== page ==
Friday, July 26, 2013

Potting Plumeria

Plumeria, also known as frangipani, produces masses of fragrant blooms throughout the summer and fall. Since plumeria seed production is unreliable, the most common method of propagation is by cuttings. Cuttings produce a new plant that is genetically identical to the mother plant, which is not possible through seed germination. Trees grown from cuttings will begin to flower after the first year; seedlings take three or more years to flower. Plumeria thrives in tropical environments, such as U.S. Department of Agriculture plant hardiness zones 10b and 11.

1 Clean and sterilize a knife or pruning shears with rubbing alcohol.

2 Choose a branch of seasoned wood with one or two healthy growing tips. Make the cut at an angle, approximately 12 to 18 inches from the tip, above an old leaf scar.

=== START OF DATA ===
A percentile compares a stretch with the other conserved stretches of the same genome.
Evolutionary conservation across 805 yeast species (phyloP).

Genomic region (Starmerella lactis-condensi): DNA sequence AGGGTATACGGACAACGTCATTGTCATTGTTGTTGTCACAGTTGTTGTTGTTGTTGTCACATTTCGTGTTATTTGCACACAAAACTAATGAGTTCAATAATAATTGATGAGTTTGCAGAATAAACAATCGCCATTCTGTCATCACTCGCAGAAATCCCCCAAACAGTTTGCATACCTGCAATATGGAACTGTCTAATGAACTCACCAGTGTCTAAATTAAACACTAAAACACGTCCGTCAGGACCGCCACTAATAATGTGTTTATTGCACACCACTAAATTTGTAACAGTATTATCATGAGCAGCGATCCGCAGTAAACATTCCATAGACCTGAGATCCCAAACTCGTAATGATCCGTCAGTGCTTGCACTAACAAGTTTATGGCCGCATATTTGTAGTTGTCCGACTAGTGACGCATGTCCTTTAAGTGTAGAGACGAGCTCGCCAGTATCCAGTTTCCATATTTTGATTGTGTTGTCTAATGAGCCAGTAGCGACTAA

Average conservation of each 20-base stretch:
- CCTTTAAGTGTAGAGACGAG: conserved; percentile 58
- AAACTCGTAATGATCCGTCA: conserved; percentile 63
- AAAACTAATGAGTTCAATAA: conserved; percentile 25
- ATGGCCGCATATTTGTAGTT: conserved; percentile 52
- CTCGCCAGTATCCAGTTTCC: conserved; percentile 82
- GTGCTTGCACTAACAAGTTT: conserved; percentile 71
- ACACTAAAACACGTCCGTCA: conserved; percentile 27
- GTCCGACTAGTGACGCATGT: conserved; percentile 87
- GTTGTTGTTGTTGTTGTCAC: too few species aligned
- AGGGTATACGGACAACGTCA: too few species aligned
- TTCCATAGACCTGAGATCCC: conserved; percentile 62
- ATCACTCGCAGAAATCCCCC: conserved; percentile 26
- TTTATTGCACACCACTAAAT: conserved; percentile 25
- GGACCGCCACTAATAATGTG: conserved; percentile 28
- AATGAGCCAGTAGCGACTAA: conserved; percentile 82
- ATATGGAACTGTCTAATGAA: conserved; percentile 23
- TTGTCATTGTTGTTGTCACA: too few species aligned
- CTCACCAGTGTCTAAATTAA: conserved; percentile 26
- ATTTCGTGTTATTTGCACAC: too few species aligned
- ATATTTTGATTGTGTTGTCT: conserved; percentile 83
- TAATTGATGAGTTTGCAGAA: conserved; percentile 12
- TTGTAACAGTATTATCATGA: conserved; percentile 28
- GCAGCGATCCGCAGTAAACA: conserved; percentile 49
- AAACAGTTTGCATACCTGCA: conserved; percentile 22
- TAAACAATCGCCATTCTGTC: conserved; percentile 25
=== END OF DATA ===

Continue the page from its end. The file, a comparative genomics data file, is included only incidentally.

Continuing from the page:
3 Remove the leaves from the branch, leaving only leaves on the growing tip, if present. Set the cutting aside to dry for three to seven days.

4 Prepare a pot to receive the cutting. Fill it with a mixture of 2 parts perlite to 1 part potting soil.

5 Treat the cut end of the plumeria with rooting hormone, following package directions.

6 Insert the cutting into the potting media approximately 4 inches deep. Press the soil around the stem. Stake the cutting, tying gently with twine, if extra support is needed.

7 Water the potting media, allowing excess water to drain away. Keep the soil moist, but not wet.

8 Place the pot in a warm, sunny location. (filtered sun in Florida) 

9 Allow approximately six to eight weeks for the root ball to fully develop. Repot or plant the cutting when new leaves appear.